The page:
# High vs. Low-Pressure Systems Explained

By Pilot Institute
Posted on December 18, 2023 - 6 minute read

Almost 10% of General Aviation accidents happen because of weather.

What’s the key to preventing them?

Understanding weather systems.

But for many pilots, high and low-pressure systems remain a mystery.

We’re here to help.

In this article, we’ll explain everything you need to know about the differences between high and low-pressure systems.

Ready to become a safer pilot?

## Key Takeaways

• Atmospheric pressure, or air pressure, is the force exerted onto a surface by the weight of the air above it.
• We call the areas with lower pressure low-pressure systems. We call areas with higher pressure high-pressure systems.
• Air descends toward the ground in high-pressure systems. This creates stable atmospheric conditions and fair weather.
• In low-pressure systems, air rises, leading to more unstable air and poor weather.
• In the Northern Hemisphere, high-pressure systems rotate clockwise. Low-pressure systems rotate counterclockwise. This rotation is due to the Coriolis effect. It is the opposite in the Southern Hemisphere.

## Understanding Atmospheric Pressure

To understand the difference between high and low-pressure systems, we have to understand atmospheric pressure in general.

Atmospheric pressure, also called air pressure, is the force exerted onto a surface by the weight of the air above it.

Imagine a column of air stretching from the ground up to the edge of space. The weight of this entire column creates pressure on the Earth’s surface. That pressure is what we call atmospheric pressure.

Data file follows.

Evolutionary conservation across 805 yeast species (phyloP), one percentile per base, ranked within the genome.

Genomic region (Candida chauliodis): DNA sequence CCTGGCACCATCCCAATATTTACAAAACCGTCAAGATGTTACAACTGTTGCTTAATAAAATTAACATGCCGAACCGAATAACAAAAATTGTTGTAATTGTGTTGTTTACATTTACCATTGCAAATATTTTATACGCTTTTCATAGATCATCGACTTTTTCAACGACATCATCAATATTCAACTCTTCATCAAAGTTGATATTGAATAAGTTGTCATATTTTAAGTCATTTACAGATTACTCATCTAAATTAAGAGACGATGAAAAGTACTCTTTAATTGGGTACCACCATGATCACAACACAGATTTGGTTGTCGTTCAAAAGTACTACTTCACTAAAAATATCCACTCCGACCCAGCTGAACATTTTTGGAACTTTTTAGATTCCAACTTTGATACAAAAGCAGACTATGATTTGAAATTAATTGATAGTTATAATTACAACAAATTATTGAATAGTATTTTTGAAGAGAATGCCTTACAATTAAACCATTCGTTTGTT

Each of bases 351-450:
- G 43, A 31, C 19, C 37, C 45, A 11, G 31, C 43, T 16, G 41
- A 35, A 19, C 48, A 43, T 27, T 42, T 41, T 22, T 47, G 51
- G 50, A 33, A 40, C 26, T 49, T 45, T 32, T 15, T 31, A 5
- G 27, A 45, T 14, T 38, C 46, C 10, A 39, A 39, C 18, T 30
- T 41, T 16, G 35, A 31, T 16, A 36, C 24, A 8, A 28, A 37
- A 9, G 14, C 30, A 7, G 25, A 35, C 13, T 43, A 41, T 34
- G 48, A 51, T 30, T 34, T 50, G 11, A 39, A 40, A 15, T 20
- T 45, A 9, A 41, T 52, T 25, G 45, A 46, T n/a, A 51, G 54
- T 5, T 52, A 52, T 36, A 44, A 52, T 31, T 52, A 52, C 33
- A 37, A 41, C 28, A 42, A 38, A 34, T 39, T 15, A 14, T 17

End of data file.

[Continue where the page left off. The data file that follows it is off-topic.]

At any given moment, some areas on the Earth’s surface have higher pressure compared to their surroundings, and some have lower pressure.

Some areas on the Earth’s surface have higher pressure compared to their surroundings, and some have lower pressure.

We call the areas with lower pressure low-pressure systems. We call areas with higher pressure high-pressure systems.

In the US, we measure atmospheric pressure in inches of mercury (inHg) and millibars (mb).

Remember altimeter settings like “29.92”? That’s 29.92 inches of mercury (inHg).

The rest of the word uses the hectopascal (hPa).

One hectopascal (hPa) equals one millibar (mb), so it’s practically only a difference in name.

## The Difference Between High and Low-Pressure Systems

The most fundamental difference between high and low-pressure systems is the movement of air.

In high-pressure systems, air descends toward the ground, resulting in stable atmospheric conditions.

In low-pressure systems, air rises, leading to more unstable atmospheric conditions.

Air also always moves from high pressure to low pressure. In other words, air comes together in areas of low pressure and goes away from areas of high pressure.

There’s also a difference in rotation.

In the Northern Hemisphere, a high-pressure system rotates clockwise. A low-pressure system has a counterclockwise rotation. This rotation is due to the Coriolis effect (more on that later).

All of these characteristics come together to create one fundamental difference between high and low-pressure systems:

• High-pressure systems bring fair weather, clear skies, and calm air.